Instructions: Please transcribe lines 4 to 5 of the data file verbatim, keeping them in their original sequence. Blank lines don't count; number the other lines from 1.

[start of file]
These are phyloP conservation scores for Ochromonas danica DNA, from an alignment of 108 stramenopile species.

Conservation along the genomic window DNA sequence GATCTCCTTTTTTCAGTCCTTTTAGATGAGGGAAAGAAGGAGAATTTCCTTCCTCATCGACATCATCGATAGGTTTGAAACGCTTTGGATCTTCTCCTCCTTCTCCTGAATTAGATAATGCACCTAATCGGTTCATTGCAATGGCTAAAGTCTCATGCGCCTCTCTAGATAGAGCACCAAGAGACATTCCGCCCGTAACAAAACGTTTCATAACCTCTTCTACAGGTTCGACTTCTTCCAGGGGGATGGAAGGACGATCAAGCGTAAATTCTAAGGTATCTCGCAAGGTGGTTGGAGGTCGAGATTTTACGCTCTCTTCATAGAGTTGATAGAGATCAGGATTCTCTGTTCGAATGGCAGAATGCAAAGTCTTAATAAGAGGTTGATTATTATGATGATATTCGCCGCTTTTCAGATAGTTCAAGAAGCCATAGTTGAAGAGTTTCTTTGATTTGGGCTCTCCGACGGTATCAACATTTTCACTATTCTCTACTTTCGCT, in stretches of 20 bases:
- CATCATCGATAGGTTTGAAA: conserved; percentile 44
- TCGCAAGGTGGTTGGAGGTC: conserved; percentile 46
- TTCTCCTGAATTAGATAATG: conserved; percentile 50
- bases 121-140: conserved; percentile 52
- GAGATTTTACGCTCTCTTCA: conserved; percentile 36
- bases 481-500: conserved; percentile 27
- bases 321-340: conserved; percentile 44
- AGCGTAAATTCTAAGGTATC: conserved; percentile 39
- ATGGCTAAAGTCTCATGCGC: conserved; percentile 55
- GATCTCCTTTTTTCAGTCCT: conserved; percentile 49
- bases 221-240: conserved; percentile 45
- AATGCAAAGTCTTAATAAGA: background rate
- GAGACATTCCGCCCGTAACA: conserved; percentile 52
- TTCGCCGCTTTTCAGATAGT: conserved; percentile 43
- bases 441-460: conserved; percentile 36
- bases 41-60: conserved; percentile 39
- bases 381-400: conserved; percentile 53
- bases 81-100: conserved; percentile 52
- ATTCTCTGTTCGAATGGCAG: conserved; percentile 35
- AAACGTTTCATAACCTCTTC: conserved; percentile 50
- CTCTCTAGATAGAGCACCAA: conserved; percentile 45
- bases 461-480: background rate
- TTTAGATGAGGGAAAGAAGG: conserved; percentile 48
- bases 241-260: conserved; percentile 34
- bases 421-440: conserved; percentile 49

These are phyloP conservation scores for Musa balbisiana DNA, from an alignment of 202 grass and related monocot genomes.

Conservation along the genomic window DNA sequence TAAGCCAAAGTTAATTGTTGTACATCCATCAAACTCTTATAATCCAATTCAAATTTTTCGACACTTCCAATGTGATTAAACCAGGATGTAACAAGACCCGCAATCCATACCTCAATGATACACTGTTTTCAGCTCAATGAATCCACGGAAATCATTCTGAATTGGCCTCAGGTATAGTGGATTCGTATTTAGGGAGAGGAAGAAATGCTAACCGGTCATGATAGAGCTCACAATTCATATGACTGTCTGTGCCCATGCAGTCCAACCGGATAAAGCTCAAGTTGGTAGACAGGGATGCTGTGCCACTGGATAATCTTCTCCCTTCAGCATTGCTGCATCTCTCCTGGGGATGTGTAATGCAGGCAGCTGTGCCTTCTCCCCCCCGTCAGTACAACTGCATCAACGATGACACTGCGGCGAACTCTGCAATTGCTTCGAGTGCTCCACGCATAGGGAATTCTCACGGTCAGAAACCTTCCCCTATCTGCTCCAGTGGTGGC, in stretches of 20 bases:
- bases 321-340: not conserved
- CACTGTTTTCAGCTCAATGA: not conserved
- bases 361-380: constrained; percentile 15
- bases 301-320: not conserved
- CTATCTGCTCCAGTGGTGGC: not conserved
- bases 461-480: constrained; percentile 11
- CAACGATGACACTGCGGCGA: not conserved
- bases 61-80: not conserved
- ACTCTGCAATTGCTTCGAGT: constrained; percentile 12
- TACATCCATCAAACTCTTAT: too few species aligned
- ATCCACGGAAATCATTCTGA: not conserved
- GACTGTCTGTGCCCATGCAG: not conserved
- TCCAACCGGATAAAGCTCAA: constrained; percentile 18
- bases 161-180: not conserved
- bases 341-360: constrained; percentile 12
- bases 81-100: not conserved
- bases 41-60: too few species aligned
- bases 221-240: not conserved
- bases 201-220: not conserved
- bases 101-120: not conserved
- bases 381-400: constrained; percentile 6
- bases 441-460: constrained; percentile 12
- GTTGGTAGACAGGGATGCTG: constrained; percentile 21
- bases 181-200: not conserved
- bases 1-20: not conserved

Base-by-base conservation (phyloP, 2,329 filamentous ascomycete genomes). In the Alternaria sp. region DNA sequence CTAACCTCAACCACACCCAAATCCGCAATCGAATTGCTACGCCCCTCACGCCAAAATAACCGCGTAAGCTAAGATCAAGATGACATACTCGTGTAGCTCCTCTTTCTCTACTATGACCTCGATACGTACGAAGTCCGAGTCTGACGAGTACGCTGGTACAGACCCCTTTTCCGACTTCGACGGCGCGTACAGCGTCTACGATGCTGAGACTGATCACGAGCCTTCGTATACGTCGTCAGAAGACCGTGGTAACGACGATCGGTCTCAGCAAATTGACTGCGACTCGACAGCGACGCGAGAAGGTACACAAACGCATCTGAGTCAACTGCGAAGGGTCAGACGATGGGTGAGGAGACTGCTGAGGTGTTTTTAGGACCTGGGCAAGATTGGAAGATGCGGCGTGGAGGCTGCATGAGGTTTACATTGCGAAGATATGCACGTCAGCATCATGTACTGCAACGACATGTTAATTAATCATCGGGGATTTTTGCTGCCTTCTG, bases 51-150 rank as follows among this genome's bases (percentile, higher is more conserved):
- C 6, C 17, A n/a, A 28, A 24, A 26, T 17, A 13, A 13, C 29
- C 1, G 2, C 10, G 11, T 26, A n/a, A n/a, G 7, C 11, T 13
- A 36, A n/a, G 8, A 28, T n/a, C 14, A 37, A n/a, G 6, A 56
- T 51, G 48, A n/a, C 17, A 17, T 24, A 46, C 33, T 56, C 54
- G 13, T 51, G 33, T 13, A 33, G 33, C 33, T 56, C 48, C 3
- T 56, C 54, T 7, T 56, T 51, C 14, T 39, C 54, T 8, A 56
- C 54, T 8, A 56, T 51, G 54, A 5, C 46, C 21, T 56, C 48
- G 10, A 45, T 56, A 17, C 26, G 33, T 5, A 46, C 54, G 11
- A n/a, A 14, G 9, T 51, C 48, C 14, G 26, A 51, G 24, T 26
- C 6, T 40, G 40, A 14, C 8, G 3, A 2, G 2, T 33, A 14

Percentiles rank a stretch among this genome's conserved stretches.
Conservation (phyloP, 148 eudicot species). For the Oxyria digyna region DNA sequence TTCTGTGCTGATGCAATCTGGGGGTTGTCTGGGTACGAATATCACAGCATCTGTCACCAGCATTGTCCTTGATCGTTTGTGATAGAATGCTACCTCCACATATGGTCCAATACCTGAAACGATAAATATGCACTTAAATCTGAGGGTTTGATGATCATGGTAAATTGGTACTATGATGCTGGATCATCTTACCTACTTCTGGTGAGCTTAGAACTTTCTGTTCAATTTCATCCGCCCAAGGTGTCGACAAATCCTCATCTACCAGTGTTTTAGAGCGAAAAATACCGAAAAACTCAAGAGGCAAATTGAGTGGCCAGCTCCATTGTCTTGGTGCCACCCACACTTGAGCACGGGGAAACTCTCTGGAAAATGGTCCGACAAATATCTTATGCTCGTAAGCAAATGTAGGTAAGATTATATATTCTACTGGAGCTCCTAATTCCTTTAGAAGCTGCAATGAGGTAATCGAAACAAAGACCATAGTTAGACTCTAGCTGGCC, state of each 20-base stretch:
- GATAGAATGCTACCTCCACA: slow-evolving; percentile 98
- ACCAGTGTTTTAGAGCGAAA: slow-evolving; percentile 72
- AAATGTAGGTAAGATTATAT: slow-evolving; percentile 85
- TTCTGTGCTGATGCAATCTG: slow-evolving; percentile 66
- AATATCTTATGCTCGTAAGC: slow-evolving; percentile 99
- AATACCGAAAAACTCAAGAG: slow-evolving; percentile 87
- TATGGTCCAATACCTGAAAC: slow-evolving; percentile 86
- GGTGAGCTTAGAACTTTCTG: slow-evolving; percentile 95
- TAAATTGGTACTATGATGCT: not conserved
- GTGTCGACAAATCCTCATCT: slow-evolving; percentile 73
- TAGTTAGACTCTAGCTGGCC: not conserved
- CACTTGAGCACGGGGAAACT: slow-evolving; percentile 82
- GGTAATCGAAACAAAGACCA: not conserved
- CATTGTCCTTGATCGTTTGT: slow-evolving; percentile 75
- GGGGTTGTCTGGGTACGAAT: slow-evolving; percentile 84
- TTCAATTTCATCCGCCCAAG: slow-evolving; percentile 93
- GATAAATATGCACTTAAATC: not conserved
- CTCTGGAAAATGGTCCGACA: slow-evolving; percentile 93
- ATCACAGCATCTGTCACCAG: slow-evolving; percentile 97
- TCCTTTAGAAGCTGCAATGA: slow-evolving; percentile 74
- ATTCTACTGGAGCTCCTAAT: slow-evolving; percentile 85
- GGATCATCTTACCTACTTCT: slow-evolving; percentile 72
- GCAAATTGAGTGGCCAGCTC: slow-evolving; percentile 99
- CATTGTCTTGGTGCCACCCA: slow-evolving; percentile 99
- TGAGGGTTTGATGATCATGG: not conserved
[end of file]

- TCGCAAGGTGGTTGGAGGTC: conserved; percentile 46
- TTCTCCTGAATTAGATAATG: conserved; percentile 50